The answer is that human beings have a tremendous inner resistance to outside opinions. People do not like anyone telling them what to do. This is why Moshe felt his presence there would be detrimental. It would be counter-productive. That is simply how people are. It has to do with the ego of a human being — the healthy ego. “I am my own operator. I have my own opinions. You do not tell me what to do!”

This brings us to a terrible dilemma. If I cannot see my own faults and foibles and if I cannot see where I am going wrong and if I have a built in resistance to hearing an objective opinion from somebody else, what am I supposed to do? How am I supposed to exist? How do we solve this problem?

The answer is that Hashem created something in this world that helps us resolve this dilemma. He created an institution called “wives” and “husbands”. The Master of the Universe had to create someone who is not you but who at the same time is you to resolve this dilemma. She/he is a person who is not you — does not have your biases and yet is so close to you that you will not view her/him as an outsider and will not resist his/her sincere advice to you. This institution of “ishto k’gufo” (one’s wife is like himself) is how the Almighty expected us to resolve this dilemma.

With this concept, we can understand the interpretation of a Gemara in Yevamos [63a]. Rav Elazar says: “Any Adam [person] who has no wife is not an Adam”. It is significant that under the Chupah, as part of Sheva Brochos, we recite the blessing “Yotzer haAdam” [Who has created an Adam]. It would seem more logical to recite that blessing when a child is born or at a bris or even at a Bar Mitzvah. Why do we wait until the young man is 25 years old, standing under the Chuppah to make the blessing “Who has created a man”?

This is what Rabbi Elazar means — any man who does not have a wife is not an Adam. Only now by the wedding canopy, when man acquires his wife that he is considered an Adam. The reason is because until that point, he has this problem of how to get through life — on the one hand, he is too biased to see appropriate solutions to his problems, yet on the other hand, he is too stubborn to accept the advice of others. Man needs someone to be there to tell him what is wrong and he needs that person to not be an outsider whose advice he will spurn. Hello wife. You have now made an Adam into an Adam.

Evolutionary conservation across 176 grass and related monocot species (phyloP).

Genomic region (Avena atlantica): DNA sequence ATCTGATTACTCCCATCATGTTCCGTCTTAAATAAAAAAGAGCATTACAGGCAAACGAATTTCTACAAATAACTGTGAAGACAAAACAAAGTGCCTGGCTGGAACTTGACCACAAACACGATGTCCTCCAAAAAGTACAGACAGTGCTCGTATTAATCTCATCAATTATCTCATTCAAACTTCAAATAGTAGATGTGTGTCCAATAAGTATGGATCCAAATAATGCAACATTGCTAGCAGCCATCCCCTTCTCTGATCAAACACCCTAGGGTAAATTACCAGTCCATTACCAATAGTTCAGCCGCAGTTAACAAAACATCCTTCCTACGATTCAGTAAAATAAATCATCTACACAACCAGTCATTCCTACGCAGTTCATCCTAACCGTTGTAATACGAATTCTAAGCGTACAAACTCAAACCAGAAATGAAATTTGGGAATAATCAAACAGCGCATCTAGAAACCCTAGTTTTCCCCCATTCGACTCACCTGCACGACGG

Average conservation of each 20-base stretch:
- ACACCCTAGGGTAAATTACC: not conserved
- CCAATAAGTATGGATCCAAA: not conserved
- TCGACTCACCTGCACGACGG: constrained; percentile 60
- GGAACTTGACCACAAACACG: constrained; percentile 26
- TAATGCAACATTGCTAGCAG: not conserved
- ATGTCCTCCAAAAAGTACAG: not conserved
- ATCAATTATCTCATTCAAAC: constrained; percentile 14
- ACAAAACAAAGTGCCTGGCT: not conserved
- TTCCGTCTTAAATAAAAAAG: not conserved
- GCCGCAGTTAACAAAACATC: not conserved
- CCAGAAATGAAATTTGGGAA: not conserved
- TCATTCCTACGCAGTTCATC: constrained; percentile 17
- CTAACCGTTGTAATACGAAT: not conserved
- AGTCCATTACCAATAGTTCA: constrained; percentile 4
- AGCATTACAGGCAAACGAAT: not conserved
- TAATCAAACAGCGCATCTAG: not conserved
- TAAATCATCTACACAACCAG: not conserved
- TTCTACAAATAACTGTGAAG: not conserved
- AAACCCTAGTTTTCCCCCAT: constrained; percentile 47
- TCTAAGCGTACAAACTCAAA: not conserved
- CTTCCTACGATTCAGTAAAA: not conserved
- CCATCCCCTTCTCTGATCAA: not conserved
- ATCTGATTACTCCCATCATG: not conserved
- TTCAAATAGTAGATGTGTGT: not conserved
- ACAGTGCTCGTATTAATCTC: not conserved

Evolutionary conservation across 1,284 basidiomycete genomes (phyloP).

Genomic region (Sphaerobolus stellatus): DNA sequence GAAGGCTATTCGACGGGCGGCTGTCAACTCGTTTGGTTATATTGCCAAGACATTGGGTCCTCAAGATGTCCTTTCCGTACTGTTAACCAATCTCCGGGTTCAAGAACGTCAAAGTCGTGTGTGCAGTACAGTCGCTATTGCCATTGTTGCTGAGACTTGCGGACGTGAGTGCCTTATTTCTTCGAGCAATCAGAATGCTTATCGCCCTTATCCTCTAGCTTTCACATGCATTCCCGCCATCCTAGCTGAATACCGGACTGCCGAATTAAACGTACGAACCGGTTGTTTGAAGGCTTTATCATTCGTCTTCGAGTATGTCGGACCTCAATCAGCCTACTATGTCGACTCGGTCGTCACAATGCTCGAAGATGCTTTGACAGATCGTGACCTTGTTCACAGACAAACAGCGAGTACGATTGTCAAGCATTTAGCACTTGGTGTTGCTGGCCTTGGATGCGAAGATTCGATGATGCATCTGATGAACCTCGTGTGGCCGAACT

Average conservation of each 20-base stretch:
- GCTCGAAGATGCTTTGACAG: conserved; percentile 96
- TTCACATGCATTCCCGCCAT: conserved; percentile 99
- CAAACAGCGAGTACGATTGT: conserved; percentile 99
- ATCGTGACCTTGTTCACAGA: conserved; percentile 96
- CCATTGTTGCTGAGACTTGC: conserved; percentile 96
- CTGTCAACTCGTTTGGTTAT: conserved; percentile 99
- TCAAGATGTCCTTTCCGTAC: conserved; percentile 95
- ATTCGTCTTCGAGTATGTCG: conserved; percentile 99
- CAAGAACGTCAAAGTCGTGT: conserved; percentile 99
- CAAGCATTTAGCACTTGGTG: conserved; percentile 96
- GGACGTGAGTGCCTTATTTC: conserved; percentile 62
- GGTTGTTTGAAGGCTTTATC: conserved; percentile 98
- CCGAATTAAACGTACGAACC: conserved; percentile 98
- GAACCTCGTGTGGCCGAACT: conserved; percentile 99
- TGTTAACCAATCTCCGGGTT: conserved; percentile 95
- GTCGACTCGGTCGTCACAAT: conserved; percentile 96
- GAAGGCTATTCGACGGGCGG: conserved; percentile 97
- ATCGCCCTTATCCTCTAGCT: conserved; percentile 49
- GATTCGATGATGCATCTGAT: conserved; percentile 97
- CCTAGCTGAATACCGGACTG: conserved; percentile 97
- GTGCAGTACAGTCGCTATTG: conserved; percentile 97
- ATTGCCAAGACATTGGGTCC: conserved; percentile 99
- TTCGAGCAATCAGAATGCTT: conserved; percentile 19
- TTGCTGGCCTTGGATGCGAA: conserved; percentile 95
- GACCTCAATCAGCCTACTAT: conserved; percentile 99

This write-up was adapted from the hashkafa portion of Rabbi Yissocher Frand’s Commuter Chavrusah Torah Tape series on the weekly Torah portion. The complete list of halachic topics covered in this series for Parshas Bo are provided below:

Tape # 040 – Amirah L’Akum: The “Shabbos Goy”
Tape # 083 – The Burning Issue of Smoking
Tape # 131 – Ivris or Ivrit — Is There a Correct Pronounciation?
Tape # 178 – Tefillin and Long Hair
Tape # 224 – Kiddush Levana
Tape # 268 – Consequence of Dropping Tefillin or Sefer Torah
Tape # 314 – Chumros in Halacha
Tape # 358 – Mezzuzah-What is a Door?
Tape # 402 – Doing Work on Rosh Chodesh
Tape # 446 – The Dog in Halacha
Tape # 490 – The Lefty and Tefillin
Tape # 534 – Rash”i & Rabbeinu Ta’am’s Tefillin
Tape # 578 – Tephillin on Chol HaMoed
Tape # 622 – Ya’ale V’Yovo
Tape # 666 – Dishwashers on Shabbos
Tape # 710 – Checking Teffillin by Computer
Tape # 754 – Cholent on Pesach – Why Not?
Tape # 798 – Kiddush Lavanah – Moonshine on Purim
Tape # 842 – What Should It Be? Hello or Shalom?
Tape # 886 – Bo — Women and Kiddush Lavana
Tape # 930 – Eating Matzo An Entire Pessach – A Mitzvah?
Tape # 973 – Yaaleh ve’Yavoh
Tape #1017 – Kiddush Levana on a Cloudy Night
Tape #1061 – Rosh Chodesh Bentching (Birkas HaChodesh)

Tapes, CDs, MP3s or a complete catalogue can be ordered from the Yad Yechiel Institute, PO Box 511, Owings Mills MD 21117-0511. Call (410) 358-0416 or e-mail [email protected] or visit http://www.yadyechiel.org/ for further information.


RavFrand, Copyright © 2007 by Rabbi Yissocher Frand and Torah.org.